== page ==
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Wednesday, October 8, 2008

Rendition victims to sue Kenyan government

NAIROBI - Eight Kenyans, who were arrested as suspected Somali Islamist fighters and covertly flown to Ethiopia, threatened to sue the government on Monday if the officials they blame for their rendition are not charged.

The eight men were among suspected Islamists detained by Kenyan police early last year when members of a Somali sharia courts group fled into Kenya after being driven from power. Rights activists and Muslim groups accuse the Kenyan authorities of covertly rounding up scores of people who were sent to Mogadishu and Addis Ababa for interrogation. They say they were tortured. The eight returned from Ethiopia last Saturday. On Monday, their lawyers demanded Kenya's Attorney General take action.

"We urge you to direct the police to immediately investigate the identity of the public officials who authorised the arbitrary kidnapping of our clients, with a view to arresting and prosecuting the officials for abuse of office," the lawyers said in a letter. It said the eight had been subjected to mental and physical torture while in Ethiopia, where they had been interrogated and abused by investigators from several nations. "Officers of the Somalia government, Ethiopian military, FBI officers and British officers frequently assaulted them and taunted them that they were Al Qaeda terrorists destined to die at the American naval prison at Guantanamo bay in Cuba."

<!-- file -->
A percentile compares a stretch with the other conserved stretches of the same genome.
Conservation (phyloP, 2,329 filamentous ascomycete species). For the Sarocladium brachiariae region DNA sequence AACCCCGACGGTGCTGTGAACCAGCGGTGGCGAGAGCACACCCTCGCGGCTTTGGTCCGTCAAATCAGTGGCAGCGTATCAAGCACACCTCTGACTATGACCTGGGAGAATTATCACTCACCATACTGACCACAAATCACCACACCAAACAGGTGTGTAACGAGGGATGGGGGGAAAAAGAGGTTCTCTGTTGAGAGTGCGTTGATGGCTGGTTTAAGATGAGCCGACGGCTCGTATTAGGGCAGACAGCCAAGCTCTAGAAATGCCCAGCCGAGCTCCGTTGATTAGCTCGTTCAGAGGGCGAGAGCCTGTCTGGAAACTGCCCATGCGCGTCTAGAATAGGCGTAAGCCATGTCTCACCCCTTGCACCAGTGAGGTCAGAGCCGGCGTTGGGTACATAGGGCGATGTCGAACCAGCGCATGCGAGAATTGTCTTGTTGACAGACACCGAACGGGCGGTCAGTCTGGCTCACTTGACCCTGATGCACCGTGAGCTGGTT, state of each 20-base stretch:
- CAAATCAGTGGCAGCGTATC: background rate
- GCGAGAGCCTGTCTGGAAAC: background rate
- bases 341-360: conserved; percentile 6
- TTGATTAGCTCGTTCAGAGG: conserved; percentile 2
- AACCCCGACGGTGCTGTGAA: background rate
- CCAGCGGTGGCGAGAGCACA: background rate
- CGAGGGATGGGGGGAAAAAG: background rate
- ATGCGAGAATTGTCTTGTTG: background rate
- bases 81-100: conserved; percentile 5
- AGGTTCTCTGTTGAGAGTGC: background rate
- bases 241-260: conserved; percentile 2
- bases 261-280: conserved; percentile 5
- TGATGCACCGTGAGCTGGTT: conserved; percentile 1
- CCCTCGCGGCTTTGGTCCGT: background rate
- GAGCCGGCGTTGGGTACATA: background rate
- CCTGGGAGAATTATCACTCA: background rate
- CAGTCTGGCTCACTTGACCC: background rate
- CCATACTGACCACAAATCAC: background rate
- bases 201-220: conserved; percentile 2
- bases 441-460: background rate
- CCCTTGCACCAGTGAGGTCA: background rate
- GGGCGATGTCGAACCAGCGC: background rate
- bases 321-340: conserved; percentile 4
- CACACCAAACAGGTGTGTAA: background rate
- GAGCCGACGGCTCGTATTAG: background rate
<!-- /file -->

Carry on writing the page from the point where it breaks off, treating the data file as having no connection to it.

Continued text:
The lawyers said the eight had been undergoing medical checks in the port city of Mombasa, and that they planned to sue the government if they did not receive a reply from the Attorney General within seven days.

The Kenyan authorities deny sending their citizens abroad.

"Wild and unverifiable charges that the government deported Kenyans to Ethiopia are baseless," a statement from the government spokesman's office said on Monday. "The government has been very clear that it repatriated combatants to Somalia after they, the combatants, said they were not Kenyan," the statement said. Last week, U.S.-based Human Rights Watch said at least 150 men, women and children from more than 18 countries had been rounded up near the Somali border at the start of last year. It said most had been sent home, but that several were missing.

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